which african lake is the least popular?

  • #1
which lake is like the least popular? I am getting either a 75 gallon or a 90g tank around april

I want to base my tank on the least popular lake and go from their, which fish do you recommend that will take up the whole tank, since I have a community for my 55 gallon

I am looking for a solitary fish now that can fit into this tank...

I know basically nothing about african cichlids other than that they need a VERY high ph... my substrate is going to be marine sand + crushed corals, hope this would make my ph high enough

thanks!!! any advice would be appreciated

  • #2
Of the three main rift lakes MalawI is the most popular so your choice would be between Tanganyika & Victoria. Despite the fact that more people have heard of Tanganyika than have Victoria, I would say the Victorian cichlids are more widespread in the hobby than Tangs are because many of the Hap species people keep originate from Victoria. So that would leave Tanganyika as the least popular place for rift lake cichlids to originate from. It's difficult to split the two lakes in popularity though so it's really up to you which way you want to go. The only thing clear is that MalawI is the most popular of the three main lakes. If you really want the least popular lake though you would be looking at lakes that not many people even know about like George or Nawampassa among a few others.

Here's a link to some pics of Victoria cichlids & a few from the lesser know lakes:

Here's a link to some pics of Tanganyika ichlids:

Some of the pics in the Tang link don't really do the fish justice.

Your best bet is to have a look around at the fish from the various lakes & then choose which lake you think contains the most fish that you would like to keep. Let me know the name of the lake that you choose & I can offer you more advice from there.

  • Thread Starter
  • #3
wow, I already fell in love with tanganyikan, I aint really looking for schooling fish, I would love to have a solitary fish since I have a community already ^_^

thanks nutter!!!!

I fell for Daffodil Neolamprlogus pulcher, they seem really really cool and beautiful
  • #4
Tangs are great fish & there's some fantastic variety amonst them.

Neolamprologus Pulcher is a great fish but only keep one of them. They have a pack mentality when it comes to breeding & each generation of young will pitch in to look after the newest generation. They can take over a tank very quickly & will bully other fish simply by weight of numbers. The sexes are immpossible to tell apart without venting. There should be some pics of my old N. Pulcher in my profile gallery (as well as some other Tangs) if you want to have a look.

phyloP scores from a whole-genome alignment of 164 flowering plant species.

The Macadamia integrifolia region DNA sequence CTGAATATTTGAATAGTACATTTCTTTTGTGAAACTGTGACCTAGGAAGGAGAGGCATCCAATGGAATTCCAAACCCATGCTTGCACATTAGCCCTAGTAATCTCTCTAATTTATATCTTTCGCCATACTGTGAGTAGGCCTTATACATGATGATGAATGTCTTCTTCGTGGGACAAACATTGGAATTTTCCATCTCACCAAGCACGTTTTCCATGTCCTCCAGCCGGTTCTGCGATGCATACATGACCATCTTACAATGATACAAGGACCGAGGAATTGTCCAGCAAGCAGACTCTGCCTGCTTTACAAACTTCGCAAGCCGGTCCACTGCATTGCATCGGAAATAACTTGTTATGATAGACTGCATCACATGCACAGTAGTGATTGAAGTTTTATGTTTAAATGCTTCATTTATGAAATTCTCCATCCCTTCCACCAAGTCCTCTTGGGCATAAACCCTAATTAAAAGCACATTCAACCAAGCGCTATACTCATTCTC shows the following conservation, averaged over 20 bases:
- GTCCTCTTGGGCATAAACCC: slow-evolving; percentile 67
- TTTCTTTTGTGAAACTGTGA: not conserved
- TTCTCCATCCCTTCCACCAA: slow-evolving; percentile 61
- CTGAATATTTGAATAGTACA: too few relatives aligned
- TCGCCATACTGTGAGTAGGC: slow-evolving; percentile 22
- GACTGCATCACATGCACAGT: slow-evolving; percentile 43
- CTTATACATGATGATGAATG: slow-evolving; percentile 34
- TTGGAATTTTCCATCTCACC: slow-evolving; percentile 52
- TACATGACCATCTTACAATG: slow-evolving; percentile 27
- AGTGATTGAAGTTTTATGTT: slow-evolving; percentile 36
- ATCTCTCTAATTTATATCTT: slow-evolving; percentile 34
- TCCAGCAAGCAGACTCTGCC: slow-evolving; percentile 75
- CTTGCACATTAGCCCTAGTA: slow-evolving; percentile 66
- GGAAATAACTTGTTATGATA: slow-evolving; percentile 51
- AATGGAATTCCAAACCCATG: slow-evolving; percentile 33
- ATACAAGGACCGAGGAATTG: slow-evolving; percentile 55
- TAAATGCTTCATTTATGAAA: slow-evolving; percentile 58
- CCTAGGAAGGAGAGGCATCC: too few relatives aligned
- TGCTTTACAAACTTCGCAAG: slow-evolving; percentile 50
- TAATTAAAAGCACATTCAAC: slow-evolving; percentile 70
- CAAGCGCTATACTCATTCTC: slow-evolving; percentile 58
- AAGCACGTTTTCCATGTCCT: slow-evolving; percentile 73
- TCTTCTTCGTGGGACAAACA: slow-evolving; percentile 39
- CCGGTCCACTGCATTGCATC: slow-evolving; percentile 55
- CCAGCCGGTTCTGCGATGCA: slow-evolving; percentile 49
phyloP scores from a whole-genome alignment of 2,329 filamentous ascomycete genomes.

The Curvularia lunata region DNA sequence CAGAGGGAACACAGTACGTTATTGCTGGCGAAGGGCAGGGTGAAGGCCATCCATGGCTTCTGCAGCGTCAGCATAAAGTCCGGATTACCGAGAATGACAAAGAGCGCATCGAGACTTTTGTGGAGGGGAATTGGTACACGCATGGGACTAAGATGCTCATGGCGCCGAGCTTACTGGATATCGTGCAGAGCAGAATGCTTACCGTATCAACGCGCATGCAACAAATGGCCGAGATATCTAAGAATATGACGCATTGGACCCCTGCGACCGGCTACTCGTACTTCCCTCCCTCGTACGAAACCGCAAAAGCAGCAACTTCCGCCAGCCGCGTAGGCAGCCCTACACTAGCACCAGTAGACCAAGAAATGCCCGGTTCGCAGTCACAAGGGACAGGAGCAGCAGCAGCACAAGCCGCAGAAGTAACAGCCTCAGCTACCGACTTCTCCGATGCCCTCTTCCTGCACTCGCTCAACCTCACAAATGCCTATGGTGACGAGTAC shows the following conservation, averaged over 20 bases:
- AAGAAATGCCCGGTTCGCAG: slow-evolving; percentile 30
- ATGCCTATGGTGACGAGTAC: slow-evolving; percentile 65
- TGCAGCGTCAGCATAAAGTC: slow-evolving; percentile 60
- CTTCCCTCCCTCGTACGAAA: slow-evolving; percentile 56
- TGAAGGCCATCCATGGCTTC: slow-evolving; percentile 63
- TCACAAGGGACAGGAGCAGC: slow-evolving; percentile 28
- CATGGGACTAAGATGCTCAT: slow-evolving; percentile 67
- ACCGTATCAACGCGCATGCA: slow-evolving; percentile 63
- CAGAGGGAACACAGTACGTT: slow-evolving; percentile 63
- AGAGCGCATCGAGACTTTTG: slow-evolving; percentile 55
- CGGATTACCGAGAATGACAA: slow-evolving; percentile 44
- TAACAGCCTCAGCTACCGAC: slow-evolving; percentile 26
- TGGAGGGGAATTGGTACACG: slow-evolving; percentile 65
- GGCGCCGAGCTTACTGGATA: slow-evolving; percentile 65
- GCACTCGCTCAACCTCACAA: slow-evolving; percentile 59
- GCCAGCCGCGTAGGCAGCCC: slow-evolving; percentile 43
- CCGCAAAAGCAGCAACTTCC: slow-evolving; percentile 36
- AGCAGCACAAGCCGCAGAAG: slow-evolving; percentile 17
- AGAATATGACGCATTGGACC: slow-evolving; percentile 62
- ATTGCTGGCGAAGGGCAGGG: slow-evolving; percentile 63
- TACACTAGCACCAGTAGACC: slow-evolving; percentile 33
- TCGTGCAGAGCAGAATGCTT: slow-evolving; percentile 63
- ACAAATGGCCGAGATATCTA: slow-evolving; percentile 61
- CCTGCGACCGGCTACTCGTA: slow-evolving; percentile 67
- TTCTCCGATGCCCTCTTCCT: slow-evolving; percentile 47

Assuming the smaller 75gal tank is what you would end up with, here's a potential stocking list for you:
1 x Neolamprologus Pulcher
1 x Julidochromis MarlierI (you could choose from J. Ornatus or DickfeldI if you prefered)
1 x Altolamprologus Calvus
1 x Neolamprologus Leleupi
1 x Chalinochromis Brichardi
1 x Neolamprologus Tretocephalus
8 x Cyprichromis Nigripinnis or 6 x Cyprichromis Leptosoma
3 x Synodontis Multipunctatus

There are of course many other options & that is just one possible list that could work. Unless you go with a very large predatory species like Cyphotilapia Frontosa, make sure you have shoal of the Cyprichromis species. They are a cichlid & as far as I am aware are the only true shoaling cichlids in the world so they are rather interesting. In the lake the Cyprichromis are a major source of food for the bigger predators like Frontosa. If the Cyrichromis are around the other fish no that they are pretty safe from big predators & will spend more time out in the open where you can see them.

DO NOT put any Tropheus species in your Tang tank. Tropheus are highly active & they are also very aggressive. They are in fact more active & more aggressive than any Mbuna species I have ever kept (that's alot). Tropheus belong only with other Tropheus.

Excellent filtration is mandatory as is maintaining very stable water conditions. It is best to have a water preparation tank so that you can preheat the water to the tank temp & to set the other parameters to be the same as the tank is. Lake Tanganyika is very stable right throughout & it is best to make sure the water in the tank stays as stable as possible, even through water changes. Rather than use marine sand & coral to raise the PH try using plenty of shells & limestone rocks in the decor or limestone chips in one of the filter compartments. I find Tangs particularly tend to scratch quite a bit when things from a marine environment are incorporated into their tanks. If the PH of your tap/well water stays over 7.8 after it has been aerated for 24hrs, you hsould have no need to make any adjustments to the PH. Don't get too caught up with the KH & GH so long as the PH stays over 7.8 you will be fine.

I hope that's helpful & if you have any questions about any specific fish or any other aspect of a Tang tank, I will do my best to give you a good answer.
  • Thread Starter
  • #5
awesome!!!! going to do lots of research now =] still got 2 months to go and lots of preparation ^_^

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